The cannabis industry is one of the most litigious in the country. Our lawyers have been leaders in cannabis litigation for years, specializing in founder, investor, partnership and ownership disputes within the smallest startups and the largest multi-state operations. In fact, some of our work has been featured in local and national media.
Our substantial experience has taught us valuable lessons about deciding whether, and how, to file and defend serious cannabis litigation. With that experience comes industry wisdom. Cannabis investors and businesses do well to consult with us before launching expensive litigation.
Please be sure to scroll down to see our full disclaimer regarding cannabis litigation services. In summary, (1) we only litigate for good faith licensed operators and do not provide regulatory, compliance, or business strategy advice, and (2) there is a conflict between federal and state law regulating cannabis: California law permits and regulates conduct that is criminal under federal law. Much of the conduct permitted under California’s regulatory scheme is still subject to prosecution as a federal felony or misdemeanor, and compliance with state law is unlikely to provide a defense to federal prosecution.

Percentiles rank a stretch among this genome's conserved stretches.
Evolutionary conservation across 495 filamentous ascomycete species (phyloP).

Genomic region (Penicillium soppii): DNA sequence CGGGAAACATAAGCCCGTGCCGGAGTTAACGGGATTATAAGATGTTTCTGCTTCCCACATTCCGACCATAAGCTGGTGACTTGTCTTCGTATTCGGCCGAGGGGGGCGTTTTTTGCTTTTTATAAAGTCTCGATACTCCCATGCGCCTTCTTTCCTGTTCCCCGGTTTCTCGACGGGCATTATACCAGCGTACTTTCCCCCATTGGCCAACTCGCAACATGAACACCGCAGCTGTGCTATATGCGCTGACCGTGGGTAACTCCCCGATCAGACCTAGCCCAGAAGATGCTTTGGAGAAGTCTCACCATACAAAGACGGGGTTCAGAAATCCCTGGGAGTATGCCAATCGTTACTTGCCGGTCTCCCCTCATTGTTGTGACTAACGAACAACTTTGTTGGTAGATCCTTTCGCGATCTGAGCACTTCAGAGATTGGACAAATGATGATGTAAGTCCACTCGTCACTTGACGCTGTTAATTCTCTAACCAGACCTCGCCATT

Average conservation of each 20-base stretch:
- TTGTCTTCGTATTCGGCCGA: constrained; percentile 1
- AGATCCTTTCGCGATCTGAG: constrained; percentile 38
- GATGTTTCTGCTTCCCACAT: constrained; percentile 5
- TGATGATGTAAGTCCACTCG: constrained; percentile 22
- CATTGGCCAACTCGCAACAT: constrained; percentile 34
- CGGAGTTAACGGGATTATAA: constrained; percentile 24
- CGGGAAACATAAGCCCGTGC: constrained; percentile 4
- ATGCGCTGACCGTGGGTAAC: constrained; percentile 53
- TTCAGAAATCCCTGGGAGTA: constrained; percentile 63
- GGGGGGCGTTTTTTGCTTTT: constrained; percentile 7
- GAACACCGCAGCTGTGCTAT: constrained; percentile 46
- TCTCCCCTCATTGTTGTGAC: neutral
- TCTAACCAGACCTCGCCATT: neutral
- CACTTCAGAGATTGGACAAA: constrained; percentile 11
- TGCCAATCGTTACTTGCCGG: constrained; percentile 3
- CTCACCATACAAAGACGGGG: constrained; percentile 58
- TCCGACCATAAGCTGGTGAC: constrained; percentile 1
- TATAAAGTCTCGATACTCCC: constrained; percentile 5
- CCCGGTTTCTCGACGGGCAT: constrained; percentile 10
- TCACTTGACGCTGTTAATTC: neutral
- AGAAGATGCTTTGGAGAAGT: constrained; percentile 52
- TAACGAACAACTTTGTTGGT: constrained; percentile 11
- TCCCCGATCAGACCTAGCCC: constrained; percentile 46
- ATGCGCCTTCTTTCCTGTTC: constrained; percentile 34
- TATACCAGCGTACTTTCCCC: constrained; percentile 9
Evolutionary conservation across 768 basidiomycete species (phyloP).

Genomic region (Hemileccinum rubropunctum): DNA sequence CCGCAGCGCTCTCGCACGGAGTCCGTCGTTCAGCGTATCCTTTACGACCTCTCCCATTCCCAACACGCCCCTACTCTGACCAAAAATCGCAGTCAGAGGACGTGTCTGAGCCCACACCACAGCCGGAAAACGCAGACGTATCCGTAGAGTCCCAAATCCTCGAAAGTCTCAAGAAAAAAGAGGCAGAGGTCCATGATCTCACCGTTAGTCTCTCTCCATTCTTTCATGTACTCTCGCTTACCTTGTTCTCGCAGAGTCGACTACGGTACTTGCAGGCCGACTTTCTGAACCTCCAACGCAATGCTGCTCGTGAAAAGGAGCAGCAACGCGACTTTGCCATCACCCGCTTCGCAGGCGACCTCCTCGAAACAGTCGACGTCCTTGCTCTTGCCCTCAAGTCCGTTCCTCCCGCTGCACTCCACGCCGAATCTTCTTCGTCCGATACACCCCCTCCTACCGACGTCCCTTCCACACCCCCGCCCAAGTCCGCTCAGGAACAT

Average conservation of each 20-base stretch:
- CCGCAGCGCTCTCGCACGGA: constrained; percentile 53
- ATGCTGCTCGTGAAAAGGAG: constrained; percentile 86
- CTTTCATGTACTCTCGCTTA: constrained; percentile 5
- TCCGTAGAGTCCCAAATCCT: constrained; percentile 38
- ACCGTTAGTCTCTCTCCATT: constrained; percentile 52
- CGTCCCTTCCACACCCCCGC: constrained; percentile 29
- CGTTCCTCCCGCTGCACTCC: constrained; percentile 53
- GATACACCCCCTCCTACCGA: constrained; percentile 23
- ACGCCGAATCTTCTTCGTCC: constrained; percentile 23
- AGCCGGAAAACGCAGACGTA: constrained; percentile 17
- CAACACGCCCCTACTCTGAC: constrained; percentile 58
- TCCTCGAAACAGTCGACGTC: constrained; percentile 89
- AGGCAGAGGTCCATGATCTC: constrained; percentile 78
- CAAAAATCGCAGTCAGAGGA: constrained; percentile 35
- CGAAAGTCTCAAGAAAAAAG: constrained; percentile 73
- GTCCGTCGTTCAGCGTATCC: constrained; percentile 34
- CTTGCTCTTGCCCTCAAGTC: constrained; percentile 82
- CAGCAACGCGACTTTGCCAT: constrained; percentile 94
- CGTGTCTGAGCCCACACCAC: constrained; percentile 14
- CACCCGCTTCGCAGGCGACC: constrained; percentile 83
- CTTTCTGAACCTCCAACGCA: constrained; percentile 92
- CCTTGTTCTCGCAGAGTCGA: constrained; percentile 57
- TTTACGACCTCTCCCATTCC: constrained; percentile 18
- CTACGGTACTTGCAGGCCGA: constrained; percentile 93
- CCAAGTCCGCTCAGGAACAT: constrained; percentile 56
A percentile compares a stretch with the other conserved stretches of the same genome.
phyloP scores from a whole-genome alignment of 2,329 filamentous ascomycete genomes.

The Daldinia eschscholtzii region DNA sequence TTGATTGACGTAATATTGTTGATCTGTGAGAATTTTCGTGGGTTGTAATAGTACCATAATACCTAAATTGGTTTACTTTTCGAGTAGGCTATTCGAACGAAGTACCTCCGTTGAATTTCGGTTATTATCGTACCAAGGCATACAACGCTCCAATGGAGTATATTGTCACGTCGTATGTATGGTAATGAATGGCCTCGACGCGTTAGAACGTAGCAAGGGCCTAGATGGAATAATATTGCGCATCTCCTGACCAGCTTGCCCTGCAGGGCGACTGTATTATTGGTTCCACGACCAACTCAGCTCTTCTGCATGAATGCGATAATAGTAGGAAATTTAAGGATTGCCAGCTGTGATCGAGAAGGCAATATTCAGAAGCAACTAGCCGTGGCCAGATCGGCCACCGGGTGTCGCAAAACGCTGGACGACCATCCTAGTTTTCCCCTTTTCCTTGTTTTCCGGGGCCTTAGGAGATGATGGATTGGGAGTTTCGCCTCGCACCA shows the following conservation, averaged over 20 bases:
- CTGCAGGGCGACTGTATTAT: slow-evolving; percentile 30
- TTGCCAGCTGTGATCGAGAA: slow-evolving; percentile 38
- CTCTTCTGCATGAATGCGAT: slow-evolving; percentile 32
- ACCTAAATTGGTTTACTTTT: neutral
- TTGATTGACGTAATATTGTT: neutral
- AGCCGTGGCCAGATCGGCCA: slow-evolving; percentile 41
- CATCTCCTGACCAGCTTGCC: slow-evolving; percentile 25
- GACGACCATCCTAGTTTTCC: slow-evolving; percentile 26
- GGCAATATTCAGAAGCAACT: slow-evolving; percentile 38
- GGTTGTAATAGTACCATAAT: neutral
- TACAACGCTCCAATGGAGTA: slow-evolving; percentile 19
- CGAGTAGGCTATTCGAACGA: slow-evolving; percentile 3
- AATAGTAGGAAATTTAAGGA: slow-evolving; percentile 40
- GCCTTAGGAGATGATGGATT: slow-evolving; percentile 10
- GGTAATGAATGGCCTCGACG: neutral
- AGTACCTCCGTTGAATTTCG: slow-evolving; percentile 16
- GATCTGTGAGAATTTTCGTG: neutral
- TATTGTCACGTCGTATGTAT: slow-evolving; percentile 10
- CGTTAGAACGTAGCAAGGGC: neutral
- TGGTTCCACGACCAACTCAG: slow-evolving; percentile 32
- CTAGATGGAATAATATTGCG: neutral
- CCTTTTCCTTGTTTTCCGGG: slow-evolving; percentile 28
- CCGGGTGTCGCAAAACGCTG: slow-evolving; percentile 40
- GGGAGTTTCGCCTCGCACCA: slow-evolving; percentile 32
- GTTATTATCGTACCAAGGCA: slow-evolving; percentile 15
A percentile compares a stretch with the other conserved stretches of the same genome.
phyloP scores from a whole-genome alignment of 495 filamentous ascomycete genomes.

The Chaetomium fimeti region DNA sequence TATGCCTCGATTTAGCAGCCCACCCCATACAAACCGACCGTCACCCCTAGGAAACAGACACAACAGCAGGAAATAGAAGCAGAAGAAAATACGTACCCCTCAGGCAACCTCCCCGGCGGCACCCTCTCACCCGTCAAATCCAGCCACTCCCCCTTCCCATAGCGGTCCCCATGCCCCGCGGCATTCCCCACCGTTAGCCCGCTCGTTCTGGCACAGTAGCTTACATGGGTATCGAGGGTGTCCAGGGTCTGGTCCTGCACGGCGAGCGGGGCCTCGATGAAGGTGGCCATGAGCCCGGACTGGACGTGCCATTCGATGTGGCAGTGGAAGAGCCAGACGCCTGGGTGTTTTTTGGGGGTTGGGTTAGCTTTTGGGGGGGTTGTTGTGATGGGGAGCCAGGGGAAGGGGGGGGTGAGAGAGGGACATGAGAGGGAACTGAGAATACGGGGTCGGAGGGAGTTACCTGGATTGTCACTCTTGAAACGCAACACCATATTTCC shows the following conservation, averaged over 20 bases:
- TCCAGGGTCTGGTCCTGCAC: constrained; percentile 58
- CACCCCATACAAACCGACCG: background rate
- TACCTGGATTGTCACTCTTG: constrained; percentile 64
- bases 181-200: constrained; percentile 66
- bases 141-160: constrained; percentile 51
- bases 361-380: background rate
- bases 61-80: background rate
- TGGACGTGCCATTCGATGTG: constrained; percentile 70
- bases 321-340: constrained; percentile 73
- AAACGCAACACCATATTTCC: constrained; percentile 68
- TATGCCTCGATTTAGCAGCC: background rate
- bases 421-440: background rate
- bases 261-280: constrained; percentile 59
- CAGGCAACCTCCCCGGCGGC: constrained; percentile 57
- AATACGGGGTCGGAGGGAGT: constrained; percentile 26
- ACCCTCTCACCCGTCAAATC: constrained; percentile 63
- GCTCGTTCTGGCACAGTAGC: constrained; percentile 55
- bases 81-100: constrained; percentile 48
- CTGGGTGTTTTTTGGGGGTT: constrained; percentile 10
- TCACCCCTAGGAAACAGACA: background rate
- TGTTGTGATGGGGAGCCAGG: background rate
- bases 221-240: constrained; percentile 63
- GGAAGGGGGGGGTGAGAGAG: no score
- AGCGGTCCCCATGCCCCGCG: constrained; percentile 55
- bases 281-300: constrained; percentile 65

We offer the following cannabis litigation services:
Founder & Partnership Disputes
We have seen, and handled, a flood of disputes between founders and partners in startup cannabis businesses. Whether our clients need to eject a bad business partner, dissolve a failed partnership, recover their assets after a buyout, rescind a partnership, or prove no partnership ever existed in the first place, we’ve done it before and will make sure we do it again. We prioritize moving your business forward and protecting your investment and wealth no matter how severe the obstacles.